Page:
A map for biblical ministry
A review of Allan Chapple's book, 'Ministry under the Microscope'
To understand Christian ministry, we should not begin with ourselves but with the Lord Jesus (26). This is, I think, the great reminder we need from Chapple’s book. While we are tempted to look for how-to manuals, Ministry Under the Microscope lays down a map of what biblical ministry looks like (19-23) and walks with us throughout these pages for us to discover it. It might have been better to title the book following the map metaphor so prominent in this work! The biblical emphasis is set in the introductory pages (12, 18), especially when Chapple affirms that “what we believe and do in ministry is determined not by our own ideas and desires, or by the agenda of the world around us, but by the character and purpose of God. If we are to do his will, we must be governed by his word” (16).
The book is organised according to Chapple’s ministry map. He divides the book into four sections or parts: 1) The Basis; The Setting; 3) The Source; and 4) The Focus of Christian Ministry. As noted earlier, one of the book’s strengths is starting its journey with Jesus as the servant-savior. Jumping from Jesus’ teaching on servanthood in Mark 10:45, Chapple explains why Jesus is the appropriate point of departure. Despite, or maybe because, he is the Son of Man, the ruler over all the world, Jesus “has put himself in the lowest place of all” (27).
For this reason, we are first and foremost rescued people bound to serve out of gratitude, not from our initiative but as a response of love drawn from us (29). As such, we are called to follow Jesus’ path of service, a path of obedience, humble service, sacrifice, and suffering (32-33). In sum, “the path that Jesus took for us meant the cross—and that is our calling too” (33).
Let me highlight just a few more things. One will be encouraged to see that our service is framed by God’s service and purposes in the world. We serve God as he completed and completes his work. Hopefully, this will strike deeper as we enter the Advent season and remember Jesus’ first and second coming. Our service, then, “fits within the work God is doing ... based on an unshakable foundation and focused on a glorious destination” (85). Also, Chapple presents a critical weight on the Holy Spirit as the source of our service. God, the Holy Spirit, is the agent that brings salvation and establishes God’s kingdom as well as the one who empowers and equips us for service and on whom we must entirely rely. Finally, there is a unique sense in which our focus must be the gospel of Jesus Christ. Hence, God’s word is central in our service: “Nothing in Christian service is more important than this! In life and ministry, the Lord Jesus Christ must be our unwavering focus” (132).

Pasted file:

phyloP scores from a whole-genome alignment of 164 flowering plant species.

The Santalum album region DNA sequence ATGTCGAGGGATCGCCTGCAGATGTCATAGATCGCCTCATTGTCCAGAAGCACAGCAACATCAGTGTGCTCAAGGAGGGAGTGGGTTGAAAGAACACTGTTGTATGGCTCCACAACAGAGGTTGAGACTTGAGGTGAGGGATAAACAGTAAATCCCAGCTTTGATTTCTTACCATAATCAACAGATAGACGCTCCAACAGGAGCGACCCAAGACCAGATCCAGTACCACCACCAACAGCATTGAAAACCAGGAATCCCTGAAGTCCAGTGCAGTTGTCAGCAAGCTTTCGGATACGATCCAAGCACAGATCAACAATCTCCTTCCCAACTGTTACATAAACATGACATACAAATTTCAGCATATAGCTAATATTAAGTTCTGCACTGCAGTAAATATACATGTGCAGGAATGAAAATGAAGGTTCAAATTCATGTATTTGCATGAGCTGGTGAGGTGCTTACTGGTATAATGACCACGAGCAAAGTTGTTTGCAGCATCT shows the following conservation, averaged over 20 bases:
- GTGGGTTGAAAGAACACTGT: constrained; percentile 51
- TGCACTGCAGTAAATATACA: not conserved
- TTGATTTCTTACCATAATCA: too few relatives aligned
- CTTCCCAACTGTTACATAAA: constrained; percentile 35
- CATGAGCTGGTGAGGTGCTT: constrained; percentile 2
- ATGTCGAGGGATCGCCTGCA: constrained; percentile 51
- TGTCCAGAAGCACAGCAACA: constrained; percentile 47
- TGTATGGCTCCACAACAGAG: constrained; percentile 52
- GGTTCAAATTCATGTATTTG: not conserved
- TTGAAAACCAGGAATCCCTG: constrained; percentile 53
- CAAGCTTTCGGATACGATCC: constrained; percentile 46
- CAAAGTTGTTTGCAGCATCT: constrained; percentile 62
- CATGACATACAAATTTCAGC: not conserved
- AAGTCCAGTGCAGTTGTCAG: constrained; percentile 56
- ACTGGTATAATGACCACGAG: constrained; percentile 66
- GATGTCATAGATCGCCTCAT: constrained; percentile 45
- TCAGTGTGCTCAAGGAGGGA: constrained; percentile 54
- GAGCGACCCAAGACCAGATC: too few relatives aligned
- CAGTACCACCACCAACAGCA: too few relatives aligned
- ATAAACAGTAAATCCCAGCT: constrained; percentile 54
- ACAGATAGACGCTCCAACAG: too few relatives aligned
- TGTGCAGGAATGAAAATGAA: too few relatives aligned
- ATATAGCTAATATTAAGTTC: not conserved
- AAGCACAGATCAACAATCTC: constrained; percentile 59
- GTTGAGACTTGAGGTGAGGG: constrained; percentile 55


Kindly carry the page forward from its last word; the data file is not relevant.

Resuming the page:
The reader must appreciate Chapples’ clarification of the term ministry and his corrective that the Bible calls all Christians to serve the Lord “full-time.” However, Chappel focuses on what we would call “appointed ministers.” There are, therefore, a few expected discussions I missed in this work. First, rightly mentioned in the concluding chapter, there is little or no attention to Christian character. Given the prominence of such matters by Paul, Peter, James, the author of Hebrews, and Jesus himself, one wonders why there was no emphasis on the character requirements for servanthood in these pages. Second, there are a couple of lingering questions in this book. If service is the responsibility for all Christians, is there a discernment process for those who desire “an appointed” ministry position? Are there gender-specific roles or appointed services in the church, or is evangelism, discipleship, shepherding, and training available for male and female servants of Jesus? Lastly, although Chappel offers to put ministry under the microscope and promises to evaluate what we believe and do considering the authority of the Bible, there is a high preponderance of NT texts and verses used. I personally wish to see more balance; there is a lot in the OT that informs what servanthood is in the NT, particularly regarding Jesus as the Servant-savior. At the end of the book Chapple provides a helpful bibliography that can aid in some of the book’s shortcomings.
Ministry Under the Microscope should become an essential resource in training servant-leaders in the church. Chapple provides much-needed direction for a world-saturated church tempted to follow how-to manuals and put the person rather than the gospel as its center.